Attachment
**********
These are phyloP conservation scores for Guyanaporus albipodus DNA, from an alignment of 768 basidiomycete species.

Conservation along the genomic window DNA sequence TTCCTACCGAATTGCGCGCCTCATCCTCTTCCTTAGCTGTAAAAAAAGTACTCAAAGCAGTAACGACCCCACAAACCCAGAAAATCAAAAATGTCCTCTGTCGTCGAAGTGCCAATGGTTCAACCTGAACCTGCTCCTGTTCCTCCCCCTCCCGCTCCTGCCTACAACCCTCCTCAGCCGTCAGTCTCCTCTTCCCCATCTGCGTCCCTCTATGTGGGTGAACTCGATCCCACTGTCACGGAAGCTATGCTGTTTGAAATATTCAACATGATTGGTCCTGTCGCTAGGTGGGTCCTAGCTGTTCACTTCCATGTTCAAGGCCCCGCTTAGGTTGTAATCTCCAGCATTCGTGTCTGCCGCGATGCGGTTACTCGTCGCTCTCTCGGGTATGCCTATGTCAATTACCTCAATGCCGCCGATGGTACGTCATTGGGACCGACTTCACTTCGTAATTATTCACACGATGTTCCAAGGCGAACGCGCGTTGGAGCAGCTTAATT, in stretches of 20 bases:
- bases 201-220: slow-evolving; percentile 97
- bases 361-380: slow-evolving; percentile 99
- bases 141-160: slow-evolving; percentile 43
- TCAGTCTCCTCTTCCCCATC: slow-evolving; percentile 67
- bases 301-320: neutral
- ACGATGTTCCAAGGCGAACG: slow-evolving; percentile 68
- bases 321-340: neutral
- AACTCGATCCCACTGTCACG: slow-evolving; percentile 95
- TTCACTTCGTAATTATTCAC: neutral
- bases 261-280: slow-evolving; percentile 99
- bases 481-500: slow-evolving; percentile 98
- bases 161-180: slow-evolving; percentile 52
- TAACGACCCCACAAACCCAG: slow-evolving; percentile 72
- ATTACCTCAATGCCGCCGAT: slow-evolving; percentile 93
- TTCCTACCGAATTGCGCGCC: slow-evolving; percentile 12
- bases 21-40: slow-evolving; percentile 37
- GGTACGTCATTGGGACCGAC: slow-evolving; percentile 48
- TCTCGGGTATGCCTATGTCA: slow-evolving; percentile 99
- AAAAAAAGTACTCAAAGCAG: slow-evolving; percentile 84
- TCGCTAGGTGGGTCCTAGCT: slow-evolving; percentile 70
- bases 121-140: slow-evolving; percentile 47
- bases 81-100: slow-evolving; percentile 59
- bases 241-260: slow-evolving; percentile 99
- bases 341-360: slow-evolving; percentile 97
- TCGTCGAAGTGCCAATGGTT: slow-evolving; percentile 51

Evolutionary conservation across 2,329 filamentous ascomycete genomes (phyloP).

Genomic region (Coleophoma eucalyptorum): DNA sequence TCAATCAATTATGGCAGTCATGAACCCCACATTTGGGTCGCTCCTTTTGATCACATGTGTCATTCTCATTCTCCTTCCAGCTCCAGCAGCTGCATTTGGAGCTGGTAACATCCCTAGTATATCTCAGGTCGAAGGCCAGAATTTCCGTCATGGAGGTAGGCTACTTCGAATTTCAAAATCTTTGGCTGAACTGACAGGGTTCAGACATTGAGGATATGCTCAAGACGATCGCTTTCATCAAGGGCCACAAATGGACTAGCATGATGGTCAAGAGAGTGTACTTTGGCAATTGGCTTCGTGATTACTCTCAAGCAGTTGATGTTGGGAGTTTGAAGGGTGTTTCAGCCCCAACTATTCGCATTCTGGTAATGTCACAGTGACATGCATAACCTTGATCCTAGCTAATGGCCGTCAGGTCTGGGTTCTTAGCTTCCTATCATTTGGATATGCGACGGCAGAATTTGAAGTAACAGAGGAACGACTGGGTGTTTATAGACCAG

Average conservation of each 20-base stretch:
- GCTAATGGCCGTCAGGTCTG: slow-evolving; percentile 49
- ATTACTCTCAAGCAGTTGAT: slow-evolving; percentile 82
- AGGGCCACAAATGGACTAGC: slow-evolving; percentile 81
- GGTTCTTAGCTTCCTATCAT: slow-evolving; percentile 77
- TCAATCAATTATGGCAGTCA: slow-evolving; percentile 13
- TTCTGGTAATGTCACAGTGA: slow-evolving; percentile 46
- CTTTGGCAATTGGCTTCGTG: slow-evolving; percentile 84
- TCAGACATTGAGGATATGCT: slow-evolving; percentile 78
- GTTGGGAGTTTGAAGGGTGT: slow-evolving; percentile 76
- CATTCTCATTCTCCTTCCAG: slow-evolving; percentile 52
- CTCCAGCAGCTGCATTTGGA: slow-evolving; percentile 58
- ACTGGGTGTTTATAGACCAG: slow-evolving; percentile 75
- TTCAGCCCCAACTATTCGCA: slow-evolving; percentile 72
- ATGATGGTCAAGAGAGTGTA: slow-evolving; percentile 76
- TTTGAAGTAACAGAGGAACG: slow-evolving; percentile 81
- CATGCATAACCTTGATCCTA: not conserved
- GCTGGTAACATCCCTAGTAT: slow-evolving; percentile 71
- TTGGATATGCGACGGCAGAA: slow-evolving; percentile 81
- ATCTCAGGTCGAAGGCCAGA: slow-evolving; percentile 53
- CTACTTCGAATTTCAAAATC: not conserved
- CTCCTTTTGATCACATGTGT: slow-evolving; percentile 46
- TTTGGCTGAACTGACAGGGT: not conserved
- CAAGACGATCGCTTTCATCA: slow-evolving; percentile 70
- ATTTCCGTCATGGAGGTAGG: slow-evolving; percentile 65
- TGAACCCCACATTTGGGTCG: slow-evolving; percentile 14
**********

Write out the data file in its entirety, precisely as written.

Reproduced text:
These are phyloP conservation scores for Guyanaporus albipodus DNA, from an alignment of 768 basidiomycete species.

Conservation along the genomic window DNA sequence TTCCTACCGAATTGCGCGCCTCATCCTCTTCCTTAGCTGTAAAAAAAGTACTCAAAGCAGTAACGACCCCACAAACCCAGAAAATCAAAAATGTCCTCTGTCGTCGAAGTGCCAATGGTTCAACCTGAACCTGCTCCTGTTCCTCCCCCTCCCGCTCCTGCCTACAACCCTCCTCAGCCGTCAGTCTCCTCTTCCCCATCTGCGTCCCTCTATGTGGGTGAACTCGATCCCACTGTCACGGAAGCTATGCTGTTTGAAATATTCAACATGATTGGTCCTGTCGCTAGGTGGGTCCTAGCTGTTCACTTCCATGTTCAAGGCCCCGCTTAGGTTGTAATCTCCAGCATTCGTGTCTGCCGCGATGCGGTTACTCGTCGCTCTCTCGGGTATGCCTATGTCAATTACCTCAATGCCGCCGATGGTACGTCATTGGGACCGACTTCACTTCGTAATTATTCACACGATGTTCCAAGGCGAACGCGCGTTGGAGCAGCTTAATT, in stretches of 20 bases:
- bases 201-220: slow-evolving; percentile 97
- bases 361-380: slow-evolving; percentile 99
- bases 141-160: slow-evolving; percentile 43
- TCAGTCTCCTCTTCCCCATC: slow-evolving; percentile 67
- bases 301-320: neutral
- ACGATGTTCCAAGGCGAACG: slow-evolving; percentile 68
- bases 321-340: neutral
- AACTCGATCCCACTGTCACG: slow-evolving; percentile 95
- TTCACTTCGTAATTATTCAC: neutral
- bases 261-280: slow-evolving; percentile 99
- bases 481-500: slow-evolving; percentile 98
- bases 161-180: slow-evolving; percentile 52
- TAACGACCCCACAAACCCAG: slow-evolving; percentile 72
- ATTACCTCAATGCCGCCGAT: slow-evolving; percentile 93
- TTCCTACCGAATTGCGCGCC: slow-evolving; percentile 12
- bases 21-40: slow-evolving; percentile 37
- GGTACGTCATTGGGACCGAC: slow-evolving; percentile 48
- TCTCGGGTATGCCTATGTCA: slow-evolving; percentile 99
- AAAAAAAGTACTCAAAGCAG: slow-evolving; percentile 84
- TCGCTAGGTGGGTCCTAGCT: slow-evolving; percentile 70
- bases 121-140: slow-evolving; percentile 47
- bases 81-100: slow-evolving; percentile 59
- bases 241-260: slow-evolving; percentile 99
- bases 341-360: slow-evolving; percentile 97
- TCGTCGAAGTGCCAATGGTT: slow-evolving; percentile 51

Evolutionary conservation across 2,329 filamentous ascomycete genomes (phyloP).

Genomic region (Coleophoma eucalyptorum): DNA sequence TCAATCAATTATGGCAGTCATGAACCCCACATTTGGGTCGCTCCTTTTGATCACATGTGTCATTCTCATTCTCCTTCCAGCTCCAGCAGCTGCATTTGGAGCTGGTAACATCCCTAGTATATCTCAGGTCGAAGGCCAGAATTTCCGTCATGGAGGTAGGCTACTTCGAATTTCAAAATCTTTGGCTGAACTGACAGGGTTCAGACATTGAGGATATGCTCAAGACGATCGCTTTCATCAAGGGCCACAAATGGACTAGCATGATGGTCAAGAGAGTGTACTTTGGCAATTGGCTTCGTGATTACTCTCAAGCAGTTGATGTTGGGAGTTTGAAGGGTGTTTCAGCCCCAACTATTCGCATTCTGGTAATGTCACAGTGACATGCATAACCTTGATCCTAGCTAATGGCCGTCAGGTCTGGGTTCTTAGCTTCCTATCATTTGGATATGCGACGGCAGAATTTGAAGTAACAGAGGAACGACTGGGTGTTTATAGACCAG

Average conservation of each 20-base stretch:
- GCTAATGGCCGTCAGGTCTG: slow-evolving; percentile 49
- ATTACTCTCAAGCAGTTGAT: slow-evolving; percentile 82
- AGGGCCACAAATGGACTAGC: slow-evolving; percentile 81
- GGTTCTTAGCTTCCTATCAT: slow-evolving; percentile 77
- TCAATCAATTATGGCAGTCA: slow-evolving; percentile 13
- TTCTGGTAATGTCACAGTGA: slow-evolving; percentile 46
- CTTTGGCAATTGGCTTCGTG: slow-evolving; percentile 84
- TCAGACATTGAGGATATGCT: slow-evolving; percentile 78
- GTTGGGAGTTTGAAGGGTGT: slow-evolving; percentile 76
- CATTCTCATTCTCCTTCCAG: slow-evolving; percentile 52
- CTCCAGCAGCTGCATTTGGA: slow-evolving; percentile 58
- ACTGGGTGTTTATAGACCAG: slow-evolving; percentile 75
- TTCAGCCCCAACTATTCGCA: slow-evolving; percentile 72
- ATGATGGTCAAGAGAGTGTA: slow-evolving; percentile 76
- TTTGAAGTAACAGAGGAACG: slow-evolving; percentile 81
- CATGCATAACCTTGATCCTA: not conserved
- GCTGGTAACATCCCTAGTAT: slow-evolving; percentile 71
- TTGGATATGCGACGGCAGAA: slow-evolving; percentile 81
- ATCTCAGGTCGAAGGCCAGA: slow-evolving; percentile 53
- CTACTTCGAATTTCAAAATC: not conserved
- CTCCTTTTGATCACATGTGT: slow-evolving; percentile 46
- TTTGGCTGAACTGACAGGGT: not conserved
- CAAGACGATCGCTTTCATCA: slow-evolving; percentile 70
- ATTTCCGTCATGGAGGTAGG: slow-evolving; percentile 65
- TGAACCCCACATTTGGGTCG: slow-evolving; percentile 14